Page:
Date
19 October 2017
Robert Work says the Pentagon is developing options for President Barack Obama to respond to Russia's nuclear treaty violations. Photo: The Guardian
Robert Work says the Pentagon is developing options for President Barack Obama to respond to Russia's nuclear treaty violations. Photo: The Guardian

US vows to stop Russia from using nuclear pact to its advantage

The United States is vowing to stop Russia from gaining military advantage through violations of a treaty on intermediate nuclear missiles.

It’s accusing Moscow of “playing with fire” with its nuclear saber-rattling.

Reuters cites US Deputy Defense Secretary Robert Work as saying Moscow’s effort to use its nuclear forces to intimidate its neighbors has failed and brought NATO allies closer.

Work told lawmakers modernizing and maintaining US nuclear forces in the coming years will take up 7 percent of the defense budget, up from the current 3-4 percent.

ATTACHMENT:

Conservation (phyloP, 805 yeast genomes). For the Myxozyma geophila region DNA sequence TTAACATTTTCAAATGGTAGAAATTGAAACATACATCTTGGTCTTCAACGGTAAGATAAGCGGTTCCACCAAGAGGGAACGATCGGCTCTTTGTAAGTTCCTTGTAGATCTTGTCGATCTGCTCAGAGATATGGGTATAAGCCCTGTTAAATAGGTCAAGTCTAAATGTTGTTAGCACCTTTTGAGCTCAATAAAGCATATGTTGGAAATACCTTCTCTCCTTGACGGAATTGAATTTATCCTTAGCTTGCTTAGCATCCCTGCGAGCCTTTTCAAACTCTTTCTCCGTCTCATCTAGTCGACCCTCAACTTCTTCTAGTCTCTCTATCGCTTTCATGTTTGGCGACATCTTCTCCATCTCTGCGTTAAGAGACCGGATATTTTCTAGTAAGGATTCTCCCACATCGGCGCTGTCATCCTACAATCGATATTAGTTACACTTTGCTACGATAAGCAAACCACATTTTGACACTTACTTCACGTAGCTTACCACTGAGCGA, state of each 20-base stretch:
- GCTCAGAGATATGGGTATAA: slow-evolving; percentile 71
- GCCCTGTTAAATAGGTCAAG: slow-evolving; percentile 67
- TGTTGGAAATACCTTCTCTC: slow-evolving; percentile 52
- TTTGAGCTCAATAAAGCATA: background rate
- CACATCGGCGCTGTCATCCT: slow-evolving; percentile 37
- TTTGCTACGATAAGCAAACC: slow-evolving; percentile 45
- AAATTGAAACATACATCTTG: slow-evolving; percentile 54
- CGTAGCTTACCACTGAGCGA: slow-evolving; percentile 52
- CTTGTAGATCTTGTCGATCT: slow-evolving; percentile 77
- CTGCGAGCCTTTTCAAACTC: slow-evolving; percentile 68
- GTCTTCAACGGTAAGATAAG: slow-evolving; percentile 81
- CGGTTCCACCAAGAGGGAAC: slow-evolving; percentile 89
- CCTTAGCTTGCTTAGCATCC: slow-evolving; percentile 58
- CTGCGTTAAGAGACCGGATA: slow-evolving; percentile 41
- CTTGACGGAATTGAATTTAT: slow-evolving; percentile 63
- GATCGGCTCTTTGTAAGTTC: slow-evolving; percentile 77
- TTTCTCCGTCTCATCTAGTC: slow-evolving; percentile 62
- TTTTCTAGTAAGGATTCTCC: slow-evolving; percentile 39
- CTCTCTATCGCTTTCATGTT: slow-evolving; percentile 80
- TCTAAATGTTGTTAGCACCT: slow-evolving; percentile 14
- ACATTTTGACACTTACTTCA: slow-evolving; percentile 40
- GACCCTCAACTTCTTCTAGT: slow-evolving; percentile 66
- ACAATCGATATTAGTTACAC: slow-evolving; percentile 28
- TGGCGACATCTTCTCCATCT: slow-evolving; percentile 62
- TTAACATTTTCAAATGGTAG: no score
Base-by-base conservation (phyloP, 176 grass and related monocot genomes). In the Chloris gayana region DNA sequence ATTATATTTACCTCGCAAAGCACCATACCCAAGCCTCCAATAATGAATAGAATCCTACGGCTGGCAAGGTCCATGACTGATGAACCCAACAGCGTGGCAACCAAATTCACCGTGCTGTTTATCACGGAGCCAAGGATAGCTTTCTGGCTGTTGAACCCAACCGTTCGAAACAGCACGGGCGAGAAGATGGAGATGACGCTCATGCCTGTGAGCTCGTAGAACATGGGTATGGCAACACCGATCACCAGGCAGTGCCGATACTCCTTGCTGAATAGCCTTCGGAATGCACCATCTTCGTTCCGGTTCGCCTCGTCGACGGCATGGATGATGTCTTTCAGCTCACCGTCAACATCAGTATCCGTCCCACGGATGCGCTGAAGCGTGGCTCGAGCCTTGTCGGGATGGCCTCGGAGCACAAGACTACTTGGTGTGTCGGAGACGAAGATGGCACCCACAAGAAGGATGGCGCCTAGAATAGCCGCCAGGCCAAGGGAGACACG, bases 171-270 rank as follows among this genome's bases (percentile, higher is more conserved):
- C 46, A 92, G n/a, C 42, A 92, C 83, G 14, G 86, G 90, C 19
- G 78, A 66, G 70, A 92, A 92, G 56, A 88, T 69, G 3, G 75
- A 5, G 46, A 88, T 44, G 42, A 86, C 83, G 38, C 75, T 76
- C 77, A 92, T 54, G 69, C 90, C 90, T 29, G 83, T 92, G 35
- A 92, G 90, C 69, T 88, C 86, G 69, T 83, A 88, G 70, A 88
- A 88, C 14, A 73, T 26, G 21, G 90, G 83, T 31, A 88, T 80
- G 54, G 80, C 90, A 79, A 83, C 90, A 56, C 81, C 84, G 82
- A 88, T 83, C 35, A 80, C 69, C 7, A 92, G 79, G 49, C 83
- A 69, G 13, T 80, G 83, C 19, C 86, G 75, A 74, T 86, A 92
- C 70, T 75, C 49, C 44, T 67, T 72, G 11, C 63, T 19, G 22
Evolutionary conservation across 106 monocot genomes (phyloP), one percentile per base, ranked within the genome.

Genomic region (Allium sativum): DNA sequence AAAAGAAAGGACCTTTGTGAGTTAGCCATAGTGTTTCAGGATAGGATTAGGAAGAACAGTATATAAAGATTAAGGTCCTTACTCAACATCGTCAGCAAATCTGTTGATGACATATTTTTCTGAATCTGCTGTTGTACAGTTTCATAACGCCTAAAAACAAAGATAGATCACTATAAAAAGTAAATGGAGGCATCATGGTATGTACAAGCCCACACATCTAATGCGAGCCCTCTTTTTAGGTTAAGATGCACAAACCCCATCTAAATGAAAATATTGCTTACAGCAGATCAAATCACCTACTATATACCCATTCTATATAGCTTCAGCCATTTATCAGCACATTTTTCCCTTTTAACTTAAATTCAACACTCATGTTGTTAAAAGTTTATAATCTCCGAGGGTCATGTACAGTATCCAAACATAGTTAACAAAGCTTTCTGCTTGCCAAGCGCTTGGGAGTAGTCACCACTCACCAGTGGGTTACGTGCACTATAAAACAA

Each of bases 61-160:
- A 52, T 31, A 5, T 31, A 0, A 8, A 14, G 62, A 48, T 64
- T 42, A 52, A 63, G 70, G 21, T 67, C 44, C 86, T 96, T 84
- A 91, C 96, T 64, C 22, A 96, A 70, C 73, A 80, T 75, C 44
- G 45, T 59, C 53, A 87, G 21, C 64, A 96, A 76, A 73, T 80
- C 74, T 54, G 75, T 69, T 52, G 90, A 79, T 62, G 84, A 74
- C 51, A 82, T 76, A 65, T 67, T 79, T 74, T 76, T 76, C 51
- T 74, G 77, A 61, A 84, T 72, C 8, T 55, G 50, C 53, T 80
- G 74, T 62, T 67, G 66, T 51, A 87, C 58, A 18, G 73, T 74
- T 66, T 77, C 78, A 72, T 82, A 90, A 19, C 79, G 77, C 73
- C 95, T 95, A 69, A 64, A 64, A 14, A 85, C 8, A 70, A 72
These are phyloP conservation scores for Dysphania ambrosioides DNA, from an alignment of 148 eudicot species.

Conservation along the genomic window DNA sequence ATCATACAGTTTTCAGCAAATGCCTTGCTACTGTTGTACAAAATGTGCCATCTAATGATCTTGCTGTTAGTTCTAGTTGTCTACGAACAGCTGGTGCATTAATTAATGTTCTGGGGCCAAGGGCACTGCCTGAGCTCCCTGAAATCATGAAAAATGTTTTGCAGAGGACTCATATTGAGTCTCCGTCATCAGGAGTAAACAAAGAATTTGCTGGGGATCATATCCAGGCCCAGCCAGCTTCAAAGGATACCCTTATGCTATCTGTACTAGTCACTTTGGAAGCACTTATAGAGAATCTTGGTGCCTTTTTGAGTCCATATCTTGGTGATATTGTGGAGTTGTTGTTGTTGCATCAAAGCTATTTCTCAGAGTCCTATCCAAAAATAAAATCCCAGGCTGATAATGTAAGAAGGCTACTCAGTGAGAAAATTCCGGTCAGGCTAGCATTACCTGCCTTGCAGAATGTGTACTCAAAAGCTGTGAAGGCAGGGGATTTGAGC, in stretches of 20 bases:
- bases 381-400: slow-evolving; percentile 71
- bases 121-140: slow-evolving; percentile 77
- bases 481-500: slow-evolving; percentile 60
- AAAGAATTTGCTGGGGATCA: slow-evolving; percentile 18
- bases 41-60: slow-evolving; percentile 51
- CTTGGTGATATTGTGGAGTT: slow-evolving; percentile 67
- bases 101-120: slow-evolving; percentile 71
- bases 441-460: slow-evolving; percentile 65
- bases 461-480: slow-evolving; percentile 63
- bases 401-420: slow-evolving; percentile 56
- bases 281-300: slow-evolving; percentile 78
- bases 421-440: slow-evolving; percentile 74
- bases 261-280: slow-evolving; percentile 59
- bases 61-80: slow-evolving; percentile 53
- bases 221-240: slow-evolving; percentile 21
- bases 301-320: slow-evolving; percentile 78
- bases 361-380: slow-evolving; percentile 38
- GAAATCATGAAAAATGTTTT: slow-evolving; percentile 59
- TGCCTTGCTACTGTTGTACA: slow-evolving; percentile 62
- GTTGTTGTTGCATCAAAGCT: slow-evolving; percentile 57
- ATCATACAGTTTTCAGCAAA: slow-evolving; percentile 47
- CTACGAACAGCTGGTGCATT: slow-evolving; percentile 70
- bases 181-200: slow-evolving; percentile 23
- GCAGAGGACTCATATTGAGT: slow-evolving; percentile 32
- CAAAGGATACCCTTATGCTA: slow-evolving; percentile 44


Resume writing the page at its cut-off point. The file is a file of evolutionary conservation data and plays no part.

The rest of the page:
He warned other programs could be squeezed unless additional funding is approved.

Work said Russia continues to violate the Intermediate Nuclear Forces treaty, which bans ballistic and cruise missiles with a range of 500 to 5,500 kilometers (315 to 3,450 miles).

Pentagon is working on options for President Barack Obama to respond to the treaty violations including stopping Russia from “gaining significant military advantage” through those violations.

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